urbanisation), larger minority population and high income disparities, the situation in Western UP could potentially create a basis for disaffection, which could lead to volatility and disquiet.

The numbers themselves thus demonstrate a narrative, both bleak and full of optimism at the same instance. While it primarily remains a discourse of economic disenfranchisement over time, notwithstanding frequent political promises and political posturing; on the positive side the new narration indicates an increasing effort within the community in seeking education and skills in order to integrate with the mainstream.

Could the latest instance (reservation) to secure the interests of the minority community be another attempt to herd the votes? Of course, this proposal is based on some of the statistics that have been discussed and seeks to respond to some of the vulnerabilities that exist within the community. However, the timing and format for the introduction of this remedial measure may simultaneously trivialise a serious social fault-line and undo organic transformation already underway. Therefore, not mere scepticism but perhaps a degree of contempt within the community toward such announcements and promises at this juncture cannot be ruled out.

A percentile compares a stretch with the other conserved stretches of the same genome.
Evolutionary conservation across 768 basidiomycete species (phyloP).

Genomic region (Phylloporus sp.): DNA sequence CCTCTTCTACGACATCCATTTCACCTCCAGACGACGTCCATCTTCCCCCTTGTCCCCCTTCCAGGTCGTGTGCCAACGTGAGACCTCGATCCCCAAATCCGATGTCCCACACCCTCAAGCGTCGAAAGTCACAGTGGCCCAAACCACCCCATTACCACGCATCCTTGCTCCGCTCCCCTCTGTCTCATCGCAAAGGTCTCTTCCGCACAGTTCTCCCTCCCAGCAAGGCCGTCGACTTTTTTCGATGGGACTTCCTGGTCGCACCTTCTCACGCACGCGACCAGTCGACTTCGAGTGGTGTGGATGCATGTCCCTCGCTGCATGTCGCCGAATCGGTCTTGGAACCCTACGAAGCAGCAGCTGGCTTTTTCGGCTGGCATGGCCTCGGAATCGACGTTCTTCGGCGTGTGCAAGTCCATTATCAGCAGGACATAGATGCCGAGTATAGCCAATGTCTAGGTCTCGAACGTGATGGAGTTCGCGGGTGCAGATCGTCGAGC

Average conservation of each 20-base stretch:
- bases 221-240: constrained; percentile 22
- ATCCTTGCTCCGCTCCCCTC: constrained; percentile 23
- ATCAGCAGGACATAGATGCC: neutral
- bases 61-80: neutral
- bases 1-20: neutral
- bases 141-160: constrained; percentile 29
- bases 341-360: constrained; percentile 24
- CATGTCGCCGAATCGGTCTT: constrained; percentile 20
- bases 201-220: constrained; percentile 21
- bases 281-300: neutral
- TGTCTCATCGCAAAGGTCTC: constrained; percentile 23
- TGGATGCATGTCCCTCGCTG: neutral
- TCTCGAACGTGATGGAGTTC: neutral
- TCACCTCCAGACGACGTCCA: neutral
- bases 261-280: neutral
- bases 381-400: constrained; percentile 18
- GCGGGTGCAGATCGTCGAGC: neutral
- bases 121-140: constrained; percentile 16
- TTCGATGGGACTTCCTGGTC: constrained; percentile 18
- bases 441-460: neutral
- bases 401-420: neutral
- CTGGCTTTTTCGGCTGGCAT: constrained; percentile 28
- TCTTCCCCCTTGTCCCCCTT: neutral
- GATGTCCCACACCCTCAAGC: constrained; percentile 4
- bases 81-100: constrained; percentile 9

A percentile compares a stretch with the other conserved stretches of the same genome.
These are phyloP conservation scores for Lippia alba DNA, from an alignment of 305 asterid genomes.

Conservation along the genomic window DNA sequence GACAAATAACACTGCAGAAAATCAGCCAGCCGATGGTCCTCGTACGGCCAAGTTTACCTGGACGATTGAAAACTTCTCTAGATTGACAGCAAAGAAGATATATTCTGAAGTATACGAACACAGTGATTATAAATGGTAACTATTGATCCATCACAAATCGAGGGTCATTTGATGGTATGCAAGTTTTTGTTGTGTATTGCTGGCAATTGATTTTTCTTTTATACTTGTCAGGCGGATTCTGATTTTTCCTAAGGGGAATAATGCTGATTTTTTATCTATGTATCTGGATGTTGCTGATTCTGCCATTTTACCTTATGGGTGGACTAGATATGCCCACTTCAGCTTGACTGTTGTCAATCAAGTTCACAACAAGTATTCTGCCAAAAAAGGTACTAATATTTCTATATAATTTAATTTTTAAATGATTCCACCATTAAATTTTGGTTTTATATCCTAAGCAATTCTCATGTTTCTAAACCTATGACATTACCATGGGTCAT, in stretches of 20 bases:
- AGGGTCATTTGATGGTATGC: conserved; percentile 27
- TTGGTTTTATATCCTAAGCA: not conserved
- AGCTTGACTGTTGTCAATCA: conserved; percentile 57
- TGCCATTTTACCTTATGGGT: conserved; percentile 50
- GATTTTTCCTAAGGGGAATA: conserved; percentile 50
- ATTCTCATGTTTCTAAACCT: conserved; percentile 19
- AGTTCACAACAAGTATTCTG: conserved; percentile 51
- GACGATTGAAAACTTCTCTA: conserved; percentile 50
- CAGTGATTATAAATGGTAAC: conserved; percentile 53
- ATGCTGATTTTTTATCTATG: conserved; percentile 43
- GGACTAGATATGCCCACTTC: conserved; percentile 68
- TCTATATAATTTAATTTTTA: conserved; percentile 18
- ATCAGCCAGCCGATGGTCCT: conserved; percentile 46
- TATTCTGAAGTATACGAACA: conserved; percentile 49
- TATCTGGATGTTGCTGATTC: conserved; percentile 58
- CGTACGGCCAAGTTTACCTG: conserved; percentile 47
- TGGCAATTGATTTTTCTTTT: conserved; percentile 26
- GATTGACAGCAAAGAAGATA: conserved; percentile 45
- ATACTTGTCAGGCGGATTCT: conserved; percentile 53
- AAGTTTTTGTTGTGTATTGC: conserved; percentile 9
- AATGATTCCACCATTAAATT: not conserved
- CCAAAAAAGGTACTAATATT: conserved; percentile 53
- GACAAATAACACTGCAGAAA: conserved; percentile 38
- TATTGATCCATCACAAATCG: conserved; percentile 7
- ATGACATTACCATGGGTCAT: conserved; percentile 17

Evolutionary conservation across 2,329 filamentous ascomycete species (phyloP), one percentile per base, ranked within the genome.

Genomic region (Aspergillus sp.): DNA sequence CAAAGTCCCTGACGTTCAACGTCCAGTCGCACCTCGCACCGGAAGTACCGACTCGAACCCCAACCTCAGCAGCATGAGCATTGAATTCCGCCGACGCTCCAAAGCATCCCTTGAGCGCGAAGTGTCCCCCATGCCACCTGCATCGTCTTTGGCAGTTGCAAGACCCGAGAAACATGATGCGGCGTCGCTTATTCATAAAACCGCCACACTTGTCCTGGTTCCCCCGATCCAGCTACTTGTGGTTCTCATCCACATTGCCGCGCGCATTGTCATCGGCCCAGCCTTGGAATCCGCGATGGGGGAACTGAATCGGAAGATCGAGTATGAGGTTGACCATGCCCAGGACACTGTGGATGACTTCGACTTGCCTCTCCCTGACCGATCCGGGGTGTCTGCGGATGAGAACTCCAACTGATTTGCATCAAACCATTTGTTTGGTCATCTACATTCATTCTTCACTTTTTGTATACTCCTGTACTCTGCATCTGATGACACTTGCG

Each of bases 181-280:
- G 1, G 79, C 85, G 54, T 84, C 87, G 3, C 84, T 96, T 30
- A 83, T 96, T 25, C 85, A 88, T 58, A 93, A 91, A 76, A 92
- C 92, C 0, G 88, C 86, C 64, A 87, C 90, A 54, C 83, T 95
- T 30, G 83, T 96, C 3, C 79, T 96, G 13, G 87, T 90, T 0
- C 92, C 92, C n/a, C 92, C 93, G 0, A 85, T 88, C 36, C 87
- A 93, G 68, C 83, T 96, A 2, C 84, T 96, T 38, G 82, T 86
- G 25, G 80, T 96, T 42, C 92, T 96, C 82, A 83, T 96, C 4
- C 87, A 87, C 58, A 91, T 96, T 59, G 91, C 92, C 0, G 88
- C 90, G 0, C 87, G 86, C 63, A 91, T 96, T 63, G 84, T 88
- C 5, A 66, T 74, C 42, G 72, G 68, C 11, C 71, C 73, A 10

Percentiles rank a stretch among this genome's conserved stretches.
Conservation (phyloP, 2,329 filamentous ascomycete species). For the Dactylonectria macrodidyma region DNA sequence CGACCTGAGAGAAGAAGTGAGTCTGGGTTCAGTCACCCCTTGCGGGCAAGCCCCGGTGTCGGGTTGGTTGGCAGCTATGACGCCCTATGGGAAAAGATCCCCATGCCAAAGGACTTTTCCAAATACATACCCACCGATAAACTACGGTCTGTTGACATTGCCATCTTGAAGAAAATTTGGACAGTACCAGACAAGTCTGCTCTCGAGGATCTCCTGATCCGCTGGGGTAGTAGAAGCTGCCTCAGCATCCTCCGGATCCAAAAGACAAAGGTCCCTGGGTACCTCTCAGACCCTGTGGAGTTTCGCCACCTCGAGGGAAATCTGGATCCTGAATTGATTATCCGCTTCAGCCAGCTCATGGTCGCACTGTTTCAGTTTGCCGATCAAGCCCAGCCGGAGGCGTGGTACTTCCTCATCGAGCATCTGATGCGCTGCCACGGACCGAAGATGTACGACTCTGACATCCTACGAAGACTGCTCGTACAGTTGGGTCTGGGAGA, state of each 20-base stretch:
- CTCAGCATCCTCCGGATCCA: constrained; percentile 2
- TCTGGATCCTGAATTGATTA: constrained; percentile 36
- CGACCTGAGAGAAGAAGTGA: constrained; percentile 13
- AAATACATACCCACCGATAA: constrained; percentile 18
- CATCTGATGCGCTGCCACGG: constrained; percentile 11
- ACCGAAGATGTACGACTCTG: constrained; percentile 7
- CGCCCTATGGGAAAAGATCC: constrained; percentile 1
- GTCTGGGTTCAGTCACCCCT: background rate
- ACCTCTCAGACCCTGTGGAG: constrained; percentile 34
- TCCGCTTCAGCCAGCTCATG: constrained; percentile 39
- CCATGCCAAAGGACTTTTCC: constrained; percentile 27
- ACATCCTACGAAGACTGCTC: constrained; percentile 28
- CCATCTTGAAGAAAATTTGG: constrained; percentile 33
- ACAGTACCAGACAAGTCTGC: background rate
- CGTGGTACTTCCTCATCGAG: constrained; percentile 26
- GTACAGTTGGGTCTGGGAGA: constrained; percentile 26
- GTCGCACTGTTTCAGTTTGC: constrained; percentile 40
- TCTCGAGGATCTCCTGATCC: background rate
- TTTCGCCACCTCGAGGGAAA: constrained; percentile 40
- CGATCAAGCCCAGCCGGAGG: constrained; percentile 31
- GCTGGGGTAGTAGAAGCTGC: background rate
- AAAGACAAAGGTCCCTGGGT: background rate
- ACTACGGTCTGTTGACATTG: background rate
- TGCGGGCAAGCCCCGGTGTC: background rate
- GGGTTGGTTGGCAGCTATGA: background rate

Like everyone else, if the community needs affirmative action, it also seeks greater effort by the ruling class to put in better social and physical infrastructure that can help them tap and catalyse the trend-lines suggesting that the community is seeking to engage with the modern Indian economic narrative. Investing in education could ’de-herd’ the community and employment could liberate them. Is the political class ready to bear this cost?

(The writer is Programme Advisor at Observer Research Foundation)

Courtesy: The Financial Express